Saturday, September 29, 2012

Review: Lessons from a Scandalous Bride by Sophie Jordan


Cleo has lived her entire life poor, hungry and witness to the deaths of her siblings who were born to weak or were too hungry, too cold, and too small to survive life in their cramped rooms.

She's seen her mother's life drained by each pregnancy and seen her stepfather's indifference.

When she is finally found and told who her real father is, Cleo makes two promises to herself: she will strive to make a better life for herself and help her family -- and she will never allow any man to enslave her the way her mother was.

But, part of the condition of getting her share of Jack Hadley's wealth is to marry -- and marry well, preferably a title. Cleo has set her cap on Lord Thrumgoodie, a man with one foot at death's door -- which suits Cleo's preferences very well.

Until she meets Logan McKinney -- a young Scottish lord looking for an heiress to marry to save his crumbling castle and to fund his sisters' dowries.

Logan quickly realizes that he cannot be satisfied with marriage to a shallow, vapid heiress -- he wants Cleo.

Cleo struggles with herself: she cannot fight her attraction to Logan but she also cannot conquer her fears. But, when they are found in a compromising position and her reputation is ruined, Cleo has no choice but to marry Logan -- but she is making sure she protects herself first: by refusing Logan in her bed.

This was a disappointing read -- and I was really looking forward to it because I liked the previous book so much. (See my review of Wicked in Your Arms by Sophie Jordan)

The Forgotten Princesses are Jack Hadley's illegitimate daughters and they are all Cinderellas in their own right -- lost to the soot and dust of various parts of the country, they have been found and restored to their rightful places in society, with wealth and comfort at their fingertips.

Cleo has a tragic backstory. As the eldest child, she's had to bury so many siblings and had felt helpless to defend her mother against her stepfather. From the prologue, I thought I would really like Cleo. She wasn't afraid to stand up to the man hired by Jack Hadley to bring her back and was clever enough to negotiate a higher amount to take care of her family.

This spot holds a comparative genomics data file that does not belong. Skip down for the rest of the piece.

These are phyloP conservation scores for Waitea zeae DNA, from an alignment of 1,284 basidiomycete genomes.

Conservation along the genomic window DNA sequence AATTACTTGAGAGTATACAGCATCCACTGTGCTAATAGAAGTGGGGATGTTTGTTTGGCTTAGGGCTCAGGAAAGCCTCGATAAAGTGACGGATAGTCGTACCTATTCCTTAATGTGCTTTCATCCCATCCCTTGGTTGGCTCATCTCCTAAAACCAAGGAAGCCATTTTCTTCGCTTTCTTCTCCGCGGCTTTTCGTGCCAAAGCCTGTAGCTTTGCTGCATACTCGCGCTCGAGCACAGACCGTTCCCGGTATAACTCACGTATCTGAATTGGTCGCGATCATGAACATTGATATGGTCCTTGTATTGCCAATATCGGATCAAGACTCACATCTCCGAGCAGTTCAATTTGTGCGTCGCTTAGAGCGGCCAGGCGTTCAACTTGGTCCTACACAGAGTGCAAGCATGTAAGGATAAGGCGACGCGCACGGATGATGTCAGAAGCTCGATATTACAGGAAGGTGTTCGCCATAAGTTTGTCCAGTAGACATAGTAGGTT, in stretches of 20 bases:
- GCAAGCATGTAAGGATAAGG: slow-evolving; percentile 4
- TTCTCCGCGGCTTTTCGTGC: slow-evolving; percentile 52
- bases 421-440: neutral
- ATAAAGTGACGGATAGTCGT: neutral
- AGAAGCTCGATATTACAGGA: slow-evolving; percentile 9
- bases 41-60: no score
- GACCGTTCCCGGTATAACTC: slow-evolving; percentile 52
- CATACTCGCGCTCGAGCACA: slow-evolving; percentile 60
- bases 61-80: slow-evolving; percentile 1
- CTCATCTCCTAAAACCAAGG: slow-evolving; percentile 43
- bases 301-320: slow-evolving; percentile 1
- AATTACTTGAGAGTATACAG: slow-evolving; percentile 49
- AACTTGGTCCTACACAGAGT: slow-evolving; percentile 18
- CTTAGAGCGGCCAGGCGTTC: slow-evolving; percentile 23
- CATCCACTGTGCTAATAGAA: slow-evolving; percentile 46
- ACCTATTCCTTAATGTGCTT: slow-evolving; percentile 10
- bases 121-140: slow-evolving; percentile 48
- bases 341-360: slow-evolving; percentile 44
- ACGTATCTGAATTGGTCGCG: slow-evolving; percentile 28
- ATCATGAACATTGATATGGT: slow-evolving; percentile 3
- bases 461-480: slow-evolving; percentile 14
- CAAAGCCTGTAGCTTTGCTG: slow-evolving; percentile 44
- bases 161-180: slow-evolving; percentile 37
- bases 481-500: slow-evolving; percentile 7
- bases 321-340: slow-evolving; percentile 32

But, when she's been given the gift of Jack Hadley's wealthy and power, instead of using it to help her family or to do anything, she seems to have forgotten them. There is no mention of the family she left behind from the prologue up to Chapter 6. Her family comes up again in Chapter 7 when her stepfather stops her at the park and tells her the money (that was supposed to last for two years) had run out.

She should have known this would happen -- that Roger would hoard the money for his own vices while her mother and siblings suffered.

She suddenly doubted whether her mother and the children saw a penny of it.
- pp. 68-69

But the problem is, Cleo didn't. As though she developed amnesia and couldn't remember how cruel and selfish her stepfather was.

Then she forgets her mission: to marry so that she can get money to help her family. Cleo continues to drag her feet and doesn't seem to think of other options (she could have gone to Jack Hadley for help regarding her siblings) -- in Chapter 10, Cleo receives another piece of shattering news about her siblings but, again, she doesn't really do anything. She doesn't go to see them ... or send someone over.

And where is her pin money? (She could have given this to help her family.)

The next time she remembers her family is in the Epilogue. It is mentioned that she spent the last month writing letters to her family with no response -- again, I question her lack of effort.

The oddest part is, Logan actually resolved the situation with Cleo's stepfather in Chapter 11 -- but he also forgets to see the siblings reunited.

And because of all that was forgotten, I could not bring myself to like the hero and heroine. The one constant thing in Cleo's mind was her fear that she would become like her mother -- but, unfortunately, her selfishness and self-centeredness has made her become more like her stepfather who was intent in his own personal needs and wants.

Lessons from a Scandalous Bride is the second book in Sophie Jordan's Forgotten Princesses series (and is connected to Wicked Nights with a Lover, which is Marguerite's story). To find out more about Sophie Jordan and her books, visit her website. She's also on Facebook.

5 comments:

  1. Oh, that's too bad, especially because that's one of my favorite romance tropes - I'm a sucker for Cinderella stories. This sounds somewhat similar to Meredith Duran's A Lady's Lesson in Scandal which is a Victorian and which I really enjoyed. Sounds like I should just reread that one instead of this one!

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  2. I really, really wanted to like this story -- but it really is worlds apart from the first book.

    I'm glad you brought up Duran's book -- the main difference in the heroines is that Duran's heroine never forgets her roots and goes out of her way to help them out. Jordan's heroine is frozen in her fear -- and never does anything. (Very frustrating.)

    But, if you ever have time to read this, I'd love to know what you thought of the story. Based on the reviews on Goodreads and Amazon, many people loved Cleo and Logan.

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